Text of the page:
22nd crews were sent out again on the 13th to target boats in Takao’s harbor. Once again, on the way to the target, a couple of napalm drums were jettisoned because of bad leaking. As the pilots began their runs, the crew of B-24 #241 experienced a close call when the igniter on one of the barrels exploded as it was being dropped. Both the engineer and radio operator were burned as smoke and flames filled the fuselage. Quickly, the engineer sprayed the radio operator with the fire extinguisher and probably saved his life. Fifty feet below the B-24, the troublesome barrel detonated, launching the plane about 75 feet. Two other aircrews were affected by one premature detonation each, although neither aircraft was damaged by the explosion.

Fortunately for the men, no antiaircraft fire was unleashed over Takao, partially thanks to equipment that jammed Japanese guns that relied on radar-aiming technology. Mission results were undetermined, as Formosa was socked in and the experiment was successful, insofar as napalm burned on the water as expected. Aiming, on the other hand, was impossible.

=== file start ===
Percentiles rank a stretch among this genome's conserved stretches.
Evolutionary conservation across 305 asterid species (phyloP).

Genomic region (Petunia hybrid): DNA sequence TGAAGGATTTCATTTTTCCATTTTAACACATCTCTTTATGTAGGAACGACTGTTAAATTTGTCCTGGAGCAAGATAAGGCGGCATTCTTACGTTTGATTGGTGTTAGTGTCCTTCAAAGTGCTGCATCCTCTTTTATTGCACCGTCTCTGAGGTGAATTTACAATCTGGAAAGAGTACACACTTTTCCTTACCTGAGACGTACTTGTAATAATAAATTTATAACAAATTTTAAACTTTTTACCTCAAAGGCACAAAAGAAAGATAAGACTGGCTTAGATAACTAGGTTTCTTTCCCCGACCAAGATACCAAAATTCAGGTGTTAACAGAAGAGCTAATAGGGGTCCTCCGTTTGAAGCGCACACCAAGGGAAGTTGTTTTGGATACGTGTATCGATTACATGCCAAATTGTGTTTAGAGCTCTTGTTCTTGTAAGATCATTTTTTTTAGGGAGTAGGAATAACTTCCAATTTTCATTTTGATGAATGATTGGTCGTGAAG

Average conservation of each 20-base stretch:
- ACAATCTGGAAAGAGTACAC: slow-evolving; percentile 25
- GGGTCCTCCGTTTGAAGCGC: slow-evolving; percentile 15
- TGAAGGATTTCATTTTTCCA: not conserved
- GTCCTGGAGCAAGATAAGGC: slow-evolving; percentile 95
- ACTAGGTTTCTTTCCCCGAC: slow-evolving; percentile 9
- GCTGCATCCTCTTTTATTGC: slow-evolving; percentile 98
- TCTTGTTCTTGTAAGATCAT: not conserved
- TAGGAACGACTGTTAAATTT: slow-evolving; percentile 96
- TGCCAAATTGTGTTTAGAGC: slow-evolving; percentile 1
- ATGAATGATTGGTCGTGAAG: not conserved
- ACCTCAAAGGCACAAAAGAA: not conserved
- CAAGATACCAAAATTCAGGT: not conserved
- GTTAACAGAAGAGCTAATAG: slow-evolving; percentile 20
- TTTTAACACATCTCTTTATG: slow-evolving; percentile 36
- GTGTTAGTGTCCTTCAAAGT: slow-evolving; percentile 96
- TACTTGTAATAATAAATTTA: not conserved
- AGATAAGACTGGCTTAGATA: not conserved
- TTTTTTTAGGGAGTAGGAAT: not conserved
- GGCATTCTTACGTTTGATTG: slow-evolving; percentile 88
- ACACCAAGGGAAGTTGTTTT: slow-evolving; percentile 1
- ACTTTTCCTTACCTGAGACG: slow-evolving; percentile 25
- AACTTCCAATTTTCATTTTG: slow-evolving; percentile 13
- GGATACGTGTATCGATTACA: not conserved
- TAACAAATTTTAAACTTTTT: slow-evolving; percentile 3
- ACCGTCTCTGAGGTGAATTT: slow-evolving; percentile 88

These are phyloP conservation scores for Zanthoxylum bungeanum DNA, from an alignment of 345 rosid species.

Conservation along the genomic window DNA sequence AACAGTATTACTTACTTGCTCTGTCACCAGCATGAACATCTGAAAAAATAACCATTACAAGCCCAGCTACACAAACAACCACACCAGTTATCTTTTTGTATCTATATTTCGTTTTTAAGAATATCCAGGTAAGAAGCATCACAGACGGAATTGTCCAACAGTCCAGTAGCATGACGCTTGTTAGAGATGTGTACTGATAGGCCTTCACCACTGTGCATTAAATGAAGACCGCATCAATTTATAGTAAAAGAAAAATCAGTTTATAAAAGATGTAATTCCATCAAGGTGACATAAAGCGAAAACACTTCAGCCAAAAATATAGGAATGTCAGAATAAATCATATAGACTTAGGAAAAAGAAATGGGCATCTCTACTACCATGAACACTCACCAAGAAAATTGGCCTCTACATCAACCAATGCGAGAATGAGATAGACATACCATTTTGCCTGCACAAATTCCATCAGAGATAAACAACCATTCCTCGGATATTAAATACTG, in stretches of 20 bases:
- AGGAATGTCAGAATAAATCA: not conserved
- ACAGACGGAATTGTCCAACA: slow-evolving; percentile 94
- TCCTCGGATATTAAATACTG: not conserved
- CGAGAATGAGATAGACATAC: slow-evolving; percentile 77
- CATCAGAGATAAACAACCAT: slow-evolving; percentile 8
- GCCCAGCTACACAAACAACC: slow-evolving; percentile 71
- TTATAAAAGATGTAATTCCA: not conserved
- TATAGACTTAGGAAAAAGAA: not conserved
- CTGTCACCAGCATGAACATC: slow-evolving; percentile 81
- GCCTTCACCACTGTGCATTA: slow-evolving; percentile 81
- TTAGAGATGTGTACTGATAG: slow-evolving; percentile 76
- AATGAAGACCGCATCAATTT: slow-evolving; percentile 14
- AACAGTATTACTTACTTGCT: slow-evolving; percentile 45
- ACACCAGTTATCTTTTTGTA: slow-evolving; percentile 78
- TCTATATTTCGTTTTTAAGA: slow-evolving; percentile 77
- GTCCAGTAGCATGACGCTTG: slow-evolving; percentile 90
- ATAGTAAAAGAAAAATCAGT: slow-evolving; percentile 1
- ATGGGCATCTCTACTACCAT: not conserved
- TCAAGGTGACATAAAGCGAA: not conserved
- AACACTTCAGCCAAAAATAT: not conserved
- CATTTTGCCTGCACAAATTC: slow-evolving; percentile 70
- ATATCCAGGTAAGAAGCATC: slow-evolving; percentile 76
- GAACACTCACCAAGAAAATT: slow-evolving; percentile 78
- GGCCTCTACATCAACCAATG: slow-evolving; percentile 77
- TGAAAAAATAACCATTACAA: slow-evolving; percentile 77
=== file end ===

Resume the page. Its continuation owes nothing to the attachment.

Read more about these missions in our book Revenge of the Red Raiders.

YEAH! Goes Down

On this Memorial Day, we want to take some time to remember those who were killed in combat. Among them were several members of a B-26 crew from the 33rd Squadron. Their story is below.

On January 7, 1943, 1/Lt. Leonard T. Nicholson and his crew were flying to Lae with a couple of other B-26s to target ships in the harbor. As the three planes began their bombing run, the Japanese began sending up antiaircraft fire to discourage the American crews. The men flew on and released their bombs. As they turned, YEAH! was hit by two blasts of flak, one of which knocked out the left engine and damaged the hydraulic lines. YEAH!’s bomb bay doors fell open, causing an unsustainable amount of of strain on the only working engine.